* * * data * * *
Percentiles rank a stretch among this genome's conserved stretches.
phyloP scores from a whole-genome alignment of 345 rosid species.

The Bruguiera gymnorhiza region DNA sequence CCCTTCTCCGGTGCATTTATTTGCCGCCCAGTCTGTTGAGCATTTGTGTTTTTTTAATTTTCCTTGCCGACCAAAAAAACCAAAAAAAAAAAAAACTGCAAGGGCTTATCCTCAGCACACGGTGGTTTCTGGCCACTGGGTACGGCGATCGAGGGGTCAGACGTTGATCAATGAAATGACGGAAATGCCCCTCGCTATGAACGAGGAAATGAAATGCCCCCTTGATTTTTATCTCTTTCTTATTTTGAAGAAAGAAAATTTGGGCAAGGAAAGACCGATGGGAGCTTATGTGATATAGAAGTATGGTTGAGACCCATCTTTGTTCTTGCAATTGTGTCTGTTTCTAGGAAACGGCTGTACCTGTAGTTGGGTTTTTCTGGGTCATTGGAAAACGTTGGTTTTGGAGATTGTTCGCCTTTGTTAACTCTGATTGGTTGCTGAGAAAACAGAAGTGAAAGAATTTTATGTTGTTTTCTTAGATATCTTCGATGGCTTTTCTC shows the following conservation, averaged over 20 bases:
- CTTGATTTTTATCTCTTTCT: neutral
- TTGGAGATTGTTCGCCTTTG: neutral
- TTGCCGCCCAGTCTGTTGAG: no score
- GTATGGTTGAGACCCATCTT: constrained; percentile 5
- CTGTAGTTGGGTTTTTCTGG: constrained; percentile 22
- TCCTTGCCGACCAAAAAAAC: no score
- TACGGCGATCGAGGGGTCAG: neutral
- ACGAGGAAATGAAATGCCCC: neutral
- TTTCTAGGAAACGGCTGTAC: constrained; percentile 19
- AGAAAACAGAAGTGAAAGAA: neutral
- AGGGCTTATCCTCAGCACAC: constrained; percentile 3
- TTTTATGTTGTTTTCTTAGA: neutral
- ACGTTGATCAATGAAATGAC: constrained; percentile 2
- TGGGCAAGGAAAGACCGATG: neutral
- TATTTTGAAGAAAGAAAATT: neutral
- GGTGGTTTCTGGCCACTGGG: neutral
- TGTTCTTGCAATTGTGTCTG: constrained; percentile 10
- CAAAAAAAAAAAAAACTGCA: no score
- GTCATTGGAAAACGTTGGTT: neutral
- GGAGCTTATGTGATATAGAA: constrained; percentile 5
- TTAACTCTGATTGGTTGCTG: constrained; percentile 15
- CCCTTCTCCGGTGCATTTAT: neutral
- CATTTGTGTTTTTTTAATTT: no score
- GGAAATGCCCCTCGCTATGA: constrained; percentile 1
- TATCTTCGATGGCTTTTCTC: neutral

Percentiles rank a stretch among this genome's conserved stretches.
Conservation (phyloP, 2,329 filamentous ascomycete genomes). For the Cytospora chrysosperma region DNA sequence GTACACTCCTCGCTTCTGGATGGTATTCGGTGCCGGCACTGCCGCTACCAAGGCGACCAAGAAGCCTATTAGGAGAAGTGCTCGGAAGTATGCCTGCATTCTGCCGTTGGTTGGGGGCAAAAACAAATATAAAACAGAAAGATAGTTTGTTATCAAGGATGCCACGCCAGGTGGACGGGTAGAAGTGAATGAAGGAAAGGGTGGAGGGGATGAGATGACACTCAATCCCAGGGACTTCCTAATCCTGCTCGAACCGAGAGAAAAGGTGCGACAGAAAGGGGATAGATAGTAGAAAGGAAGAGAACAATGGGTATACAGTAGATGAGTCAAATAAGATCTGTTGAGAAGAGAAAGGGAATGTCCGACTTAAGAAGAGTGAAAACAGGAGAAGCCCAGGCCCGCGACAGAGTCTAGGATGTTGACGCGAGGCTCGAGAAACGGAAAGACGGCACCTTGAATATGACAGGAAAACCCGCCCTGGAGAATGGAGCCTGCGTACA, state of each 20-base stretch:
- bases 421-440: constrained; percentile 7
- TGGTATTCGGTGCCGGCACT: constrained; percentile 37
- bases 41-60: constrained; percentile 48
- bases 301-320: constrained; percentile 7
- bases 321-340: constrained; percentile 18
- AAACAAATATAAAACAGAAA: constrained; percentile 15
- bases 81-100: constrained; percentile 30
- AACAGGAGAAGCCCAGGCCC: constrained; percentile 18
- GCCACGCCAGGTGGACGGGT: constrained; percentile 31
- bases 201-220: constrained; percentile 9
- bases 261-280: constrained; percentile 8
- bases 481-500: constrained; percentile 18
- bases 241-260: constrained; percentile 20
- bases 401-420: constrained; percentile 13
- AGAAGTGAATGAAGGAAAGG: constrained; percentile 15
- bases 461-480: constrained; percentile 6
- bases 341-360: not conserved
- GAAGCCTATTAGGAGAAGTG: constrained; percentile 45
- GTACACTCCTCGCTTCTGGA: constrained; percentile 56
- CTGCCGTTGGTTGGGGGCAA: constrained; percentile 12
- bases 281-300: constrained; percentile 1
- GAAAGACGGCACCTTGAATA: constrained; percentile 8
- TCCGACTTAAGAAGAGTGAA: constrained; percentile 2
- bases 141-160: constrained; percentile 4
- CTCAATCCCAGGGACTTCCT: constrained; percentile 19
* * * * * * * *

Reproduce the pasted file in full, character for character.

Percentiles rank a stretch among this genome's conserved stretches.
phyloP scores from a whole-genome alignment of 345 rosid species.

The Bruguiera gymnorhiza region DNA sequence CCCTTCTCCGGTGCATTTATTTGCCGCCCAGTCTGTTGAGCATTTGTGTTTTTTTAATTTTCCTTGCCGACCAAAAAAACCAAAAAAAAAAAAAACTGCAAGGGCTTATCCTCAGCACACGGTGGTTTCTGGCCACTGGGTACGGCGATCGAGGGGTCAGACGTTGATCAATGAAATGACGGAAATGCCCCTCGCTATGAACGAGGAAATGAAATGCCCCCTTGATTTTTATCTCTTTCTTATTTTGAAGAAAGAAAATTTGGGCAAGGAAAGACCGATGGGAGCTTATGTGATATAGAAGTATGGTTGAGACCCATCTTTGTTCTTGCAATTGTGTCTGTTTCTAGGAAACGGCTGTACCTGTAGTTGGGTTTTTCTGGGTCATTGGAAAACGTTGGTTTTGGAGATTGTTCGCCTTTGTTAACTCTGATTGGTTGCTGAGAAAACAGAAGTGAAAGAATTTTATGTTGTTTTCTTAGATATCTTCGATGGCTTTTCTC shows the following conservation, averaged over 20 bases:
- CTTGATTTTTATCTCTTTCT: neutral
- TTGGAGATTGTTCGCCTTTG: neutral
- TTGCCGCCCAGTCTGTTGAG: no score
- GTATGGTTGAGACCCATCTT: constrained; percentile 5
- CTGTAGTTGGGTTTTTCTGG: constrained; percentile 22
- TCCTTGCCGACCAAAAAAAC: no score
- TACGGCGATCGAGGGGTCAG: neutral
- ACGAGGAAATGAAATGCCCC: neutral
- TTTCTAGGAAACGGCTGTAC: constrained; percentile 19
- AGAAAACAGAAGTGAAAGAA: neutral
- AGGGCTTATCCTCAGCACAC: constrained; percentile 3
- TTTTATGTTGTTTTCTTAGA: neutral
- ACGTTGATCAATGAAATGAC: constrained; percentile 2
- TGGGCAAGGAAAGACCGATG: neutral
- TATTTTGAAGAAAGAAAATT: neutral
- GGTGGTTTCTGGCCACTGGG: neutral
- TGTTCTTGCAATTGTGTCTG: constrained; percentile 10
- CAAAAAAAAAAAAAACTGCA: no score
- GTCATTGGAAAACGTTGGTT: neutral
- GGAGCTTATGTGATATAGAA: constrained; percentile 5
- TTAACTCTGATTGGTTGCTG: constrained; percentile 15
- CCCTTCTCCGGTGCATTTAT: neutral
- CATTTGTGTTTTTTTAATTT: no score
- GGAAATGCCCCTCGCTATGA: constrained; percentile 1
- TATCTTCGATGGCTTTTCTC: neutral

Percentiles rank a stretch among this genome's conserved stretches.
Conservation (phyloP, 2,329 filamentous ascomycete genomes). For the Cytospora chrysosperma region DNA sequence GTACACTCCTCGCTTCTGGATGGTATTCGGTGCCGGCACTGCCGCTACCAAGGCGACCAAGAAGCCTATTAGGAGAAGTGCTCGGAAGTATGCCTGCATTCTGCCGTTGGTTGGGGGCAAAAACAAATATAAAACAGAAAGATAGTTTGTTATCAAGGATGCCACGCCAGGTGGACGGGTAGAAGTGAATGAAGGAAAGGGTGGAGGGGATGAGATGACACTCAATCCCAGGGACTTCCTAATCCTGCTCGAACCGAGAGAAAAGGTGCGACAGAAAGGGGATAGATAGTAGAAAGGAAGAGAACAATGGGTATACAGTAGATGAGTCAAATAAGATCTGTTGAGAAGAGAAAGGGAATGTCCGACTTAAGAAGAGTGAAAACAGGAGAAGCCCAGGCCCGCGACAGAGTCTAGGATGTTGACGCGAGGCTCGAGAAACGGAAAGACGGCACCTTGAATATGACAGGAAAACCCGCCCTGGAGAATGGAGCCTGCGTACA, state of each 20-base stretch:
- bases 421-440: constrained; percentile 7
- TGGTATTCGGTGCCGGCACT: constrained; percentile 37
- bases 41-60: constrained; percentile 48
- bases 301-320: constrained; percentile 7
- bases 321-340: constrained; percentile 18
- AAACAAATATAAAACAGAAA: constrained; percentile 15
- bases 81-100: constrained; percentile 30
- AACAGGAGAAGCCCAGGCCC: constrained; percentile 18
- GCCACGCCAGGTGGACGGGT: constrained; percentile 31
- bases 201-220: constrained; percentile 9
- bases 261-280: constrained; percentile 8
- bases 481-500: constrained; percentile 18
- bases 241-260: constrained; percentile 20
- bases 401-420: constrained; percentile 13
- AGAAGTGAATGAAGGAAAGG: constrained; percentile 15
- bases 461-480: constrained; percentile 6
- bases 341-360: not conserved
- GAAGCCTATTAGGAGAAGTG: constrained; percentile 45
- GTACACTCCTCGCTTCTGGA: constrained; percentile 56
- CTGCCGTTGGTTGGGGGCAA: constrained; percentile 12
- bases 281-300: constrained; percentile 1
- GAAAGACGGCACCTTGAATA: constrained; percentile 8
- TCCGACTTAAGAAGAGTGAA: constrained; percentile 2
- bases 141-160: constrained; percentile 4
- CTCAATCCCAGGGACTTCCT: constrained; percentile 19